Me, too. Yet I decline to identify with Gamble, particularly the cigarette ends in the ashtray, and the way he sees certain things (even if our eyes see the same things) – although parts of me do echo parts of him. The split in coping and not coping, for example. And the sense of duty and guilt. And the synaesthesia. The smell on one’s body after a hot night. Other smells and tastes. These pages contain more of them! The memory, meanwhile of a backstory by the canal is Gamble’s alone. I am mere gongoozler. An event beside a willow or is it an oak? My long-seasoned Yieldingtree seems appropriate to reproduce alongside. Earlier in this book I remember I somehow mistook the word ‘canal’ for ‘carnal’. In fact I wrote that thought down for my review but then deleted it among some other things, as I thought I was becoming too verbose! Now that memory comes in full evocation to my mind.

  6. Pages 56 – 67

    “Gamble tends to tell you things as he remembers them, but out of order, out of time.”

    …with the words, like those in this real-time review, “running away with him, as if he was floating, just a little, above, them,…” I am forced more and more to identify with Gamble; he has a daughter, so do I, (grown up now), a wife who has a thing about cleaning the shower, so do I. But “performing a marriage.” And – “Look what she’s ended up with, he thought: me.” Provocative, but recognisable, thoughts to have. But I hope to keep my powder dry. I do not have memory of a Hannah in my life, you see. Not one that actually happened. Too late now, anyway. Thankfully.
    But this is a fiction. I pick myself up and shake myself down. No window opposite with a near naked girl in it opening its Venetian blind. No voyeur, either, in the window opposite that window opposite. Nor is my name Gamble, a name with its meaning beyond the person it names.

  7. Pages 67 – 79

    “There was a pause, not even worthy of a comma,”

    “…as if, carved in tree trunks over there, there were faces, or bodies, fixed and distant and naked.”

    And a car that is “full of cross-purposes” – like steering a narrow boat? Only going one way till reaching a winding-hole, and steering against the way you want the calculated drift to take you. (See some of my previous recent reviews regarding the concept of ‘calculated drift.’) Later or earlier, a poem he wrote, four years ago, he then at that time tears out of his notebook and actually makes into a gift to the one material to his sense of duty and guilt, but as a token of what? An endlessly resonating objective-correlative like the canal itself? Also, “, mushrooming into something, someone different, despite himself.” This is a tale not necessarily of synaesthesia alone, but something unique in literature perhaps, something I shall tentatively call sin-aesthesia. Mixed with male panache. All such rambling thoughts of mine later halted and re-focussed by my recognition of a change in POV on the last page of this section of pages: Isabelle and the canal in poetic interface. The shells, notwithstanding.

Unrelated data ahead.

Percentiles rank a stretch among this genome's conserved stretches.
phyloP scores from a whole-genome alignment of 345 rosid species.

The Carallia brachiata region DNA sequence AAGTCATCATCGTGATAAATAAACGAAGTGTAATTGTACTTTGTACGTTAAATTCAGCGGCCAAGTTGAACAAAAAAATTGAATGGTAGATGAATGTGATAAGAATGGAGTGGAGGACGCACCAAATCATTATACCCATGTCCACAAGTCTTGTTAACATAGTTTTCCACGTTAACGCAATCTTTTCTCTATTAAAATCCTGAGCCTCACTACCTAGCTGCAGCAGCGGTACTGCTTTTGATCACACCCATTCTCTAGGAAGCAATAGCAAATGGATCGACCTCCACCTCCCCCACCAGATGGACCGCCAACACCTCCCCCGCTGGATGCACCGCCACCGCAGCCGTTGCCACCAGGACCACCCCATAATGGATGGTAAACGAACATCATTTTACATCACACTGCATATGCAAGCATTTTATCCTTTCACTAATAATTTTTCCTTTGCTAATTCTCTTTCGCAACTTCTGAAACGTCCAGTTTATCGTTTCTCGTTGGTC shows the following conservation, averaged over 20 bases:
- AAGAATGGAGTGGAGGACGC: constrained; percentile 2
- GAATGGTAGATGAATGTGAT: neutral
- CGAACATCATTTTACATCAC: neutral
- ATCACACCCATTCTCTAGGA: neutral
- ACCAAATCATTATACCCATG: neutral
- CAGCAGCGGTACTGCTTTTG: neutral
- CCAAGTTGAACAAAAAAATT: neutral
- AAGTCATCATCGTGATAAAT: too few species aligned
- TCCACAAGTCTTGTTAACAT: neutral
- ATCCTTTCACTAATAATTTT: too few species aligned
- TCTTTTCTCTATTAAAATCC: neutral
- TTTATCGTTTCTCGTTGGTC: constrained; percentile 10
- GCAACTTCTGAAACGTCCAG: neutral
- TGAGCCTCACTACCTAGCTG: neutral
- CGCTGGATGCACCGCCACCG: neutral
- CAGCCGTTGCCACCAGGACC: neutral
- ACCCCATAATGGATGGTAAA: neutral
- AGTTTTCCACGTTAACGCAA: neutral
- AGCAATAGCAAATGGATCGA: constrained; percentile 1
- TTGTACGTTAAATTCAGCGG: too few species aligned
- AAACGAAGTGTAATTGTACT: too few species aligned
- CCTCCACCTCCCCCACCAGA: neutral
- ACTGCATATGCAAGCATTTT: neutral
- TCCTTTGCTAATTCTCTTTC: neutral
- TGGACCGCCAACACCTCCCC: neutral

8. “What is now proved was once only imagined.”
    WILLIAM BLAKE, The Marriage of Heaven and Hell

    Pages 80 – 94

    “‘Greg’, she said. ‘You want to live in the Black Country all your life?’”

    The potential of spoiling this plot increases, as perceived events develop in the past as well as in later real-time. The house opposite – and the girl/woman there – promises to take on more significance, but that is currently almost a minor consideration when compared to what was – and is – going on in Greg Gamble’s nuclear family, along with Carolyn and Isabelle. Smells, some more trivial or domestic, like damp and Carolyn’s wish to redecorate, the smell of ‘pot’ from his earlier life, the word ‘pot’ being tussled over like poetry, and separate Proustian selves (thoughts of his youthful reading of Blake), but the smells of the canal area seem more intrinsic. “The smell that sap makes when it’s bleeding from a branch.” The house opposite, though, he had not properly noticed before. And that house’s discovered name a hint of some Gothic implications? A car struggling in reverse gear. Gamble’s perceptions of his own life, as well as of nature and Gaia, are “like modern art”, too, I reckon.

  9. Pages 95 – 110

    “It could, everything about this situation he was in, he knew, take him to an intensely uncareful place indeed.”

    I know the feeling, reading this today. Poking at scuffed demons. Dislocated possibly back into some sixties student bedsit in the house opposite, with other implications important to this book. “…as if he might be an unexploded bomb, or an alien.” I feel I am in a version of REPORT ON PROBABILITY ‘A’ (my review here) or prose by Samuel Beckett plus intangible anti-novel elements. Even Aickman? Captivated, nay, captured by it in tranches of Gamble’s backstory and present real-time, as he seeks to unfester a secret to his wife. We all know how secrets fester, don’t we? More gongoozlers canalside; this book has created a previously unrecognised sort of human being that lurks down there? Like Gamble, I hate pets. Another unfestered secret. Every gamble has its price. And every price has its gamble. “It looks like a killing cone. It does.”